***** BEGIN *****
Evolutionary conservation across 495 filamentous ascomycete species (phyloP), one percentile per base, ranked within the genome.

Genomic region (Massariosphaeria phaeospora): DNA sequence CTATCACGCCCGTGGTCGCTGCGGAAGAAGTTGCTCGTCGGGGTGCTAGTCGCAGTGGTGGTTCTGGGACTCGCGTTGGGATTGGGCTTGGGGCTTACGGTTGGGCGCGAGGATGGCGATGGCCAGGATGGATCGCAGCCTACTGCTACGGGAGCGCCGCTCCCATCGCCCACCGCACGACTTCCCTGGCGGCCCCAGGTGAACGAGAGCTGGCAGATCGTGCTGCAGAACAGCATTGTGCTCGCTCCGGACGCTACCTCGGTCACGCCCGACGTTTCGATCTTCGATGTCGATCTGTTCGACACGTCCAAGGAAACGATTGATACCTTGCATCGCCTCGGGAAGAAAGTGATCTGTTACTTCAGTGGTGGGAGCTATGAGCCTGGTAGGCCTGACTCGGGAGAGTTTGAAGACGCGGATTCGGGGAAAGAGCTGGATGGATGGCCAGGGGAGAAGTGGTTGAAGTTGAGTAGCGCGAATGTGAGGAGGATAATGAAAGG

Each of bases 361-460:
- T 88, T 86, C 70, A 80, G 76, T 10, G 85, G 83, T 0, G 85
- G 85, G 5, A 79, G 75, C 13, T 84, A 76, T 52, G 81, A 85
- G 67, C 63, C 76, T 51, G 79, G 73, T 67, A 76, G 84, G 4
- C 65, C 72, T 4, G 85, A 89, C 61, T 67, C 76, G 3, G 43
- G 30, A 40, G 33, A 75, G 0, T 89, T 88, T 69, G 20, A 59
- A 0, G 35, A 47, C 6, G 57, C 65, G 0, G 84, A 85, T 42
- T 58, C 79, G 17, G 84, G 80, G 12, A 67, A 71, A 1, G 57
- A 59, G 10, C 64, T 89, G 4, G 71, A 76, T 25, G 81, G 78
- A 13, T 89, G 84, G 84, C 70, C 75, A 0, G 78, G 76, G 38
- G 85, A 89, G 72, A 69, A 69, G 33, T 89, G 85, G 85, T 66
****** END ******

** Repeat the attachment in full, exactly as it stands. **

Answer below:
Evolutionary conservation across 495 filamentous ascomycete species (phyloP), one percentile per base, ranked within the genome.

Genomic region (Massariosphaeria phaeospora): DNA sequence CTATCACGCCCGTGGTCGCTGCGGAAGAAGTTGCTCGTCGGGGTGCTAGTCGCAGTGGTGGTTCTGGGACTCGCGTTGGGATTGGGCTTGGGGCTTACGGTTGGGCGCGAGGATGGCGATGGCCAGGATGGATCGCAGCCTACTGCTACGGGAGCGCCGCTCCCATCGCCCACCGCACGACTTCCCTGGCGGCCCCAGGTGAACGAGAGCTGGCAGATCGTGCTGCAGAACAGCATTGTGCTCGCTCCGGACGCTACCTCGGTCACGCCCGACGTTTCGATCTTCGATGTCGATCTGTTCGACACGTCCAAGGAAACGATTGATACCTTGCATCGCCTCGGGAAGAAAGTGATCTGTTACTTCAGTGGTGGGAGCTATGAGCCTGGTAGGCCTGACTCGGGAGAGTTTGAAGACGCGGATTCGGGGAAAGAGCTGGATGGATGGCCAGGGGAGAAGTGGTTGAAGTTGAGTAGCGCGAATGTGAGGAGGATAATGAAAGG

Each of bases 361-460:
- T 88, T 86, C 70, A 80, G 76, T 10, G 85, G 83, T 0, G 85
- G 85, G 5, A 79, G 75, C 13, T 84, A 76, T 52, G 81, A 85
- G 67, C 63, C 76, T 51, G 79, G 73, T 67, A 76, G 84, G 4
- C 65, C 72, T 4, G 85, A 89, C 61, T 67, C 76, G 3, G 43
- G 30, A 40, G 33, A 75, G 0, T 89, T 88, T 69, G 20, A 59
- A 0, G 35, A 47, C 6, G 57, C 65, G 0, G 84, A 85, T 42
- T 58, C 79, G 17, G 84, G 80, G 12, A 67, A 71, A 1, G 57
- A 59, G 10, C 64, T 89, G 4, G 71, A 76, T 25, G 81, G 78
- A 13, T 89, G 84, G 84, C 70, C 75, A 0, G 78, G 76, G 38
- G 85, A 89, G 72, A 69, A 69, G 33, T 89, G 85, G 85, T 66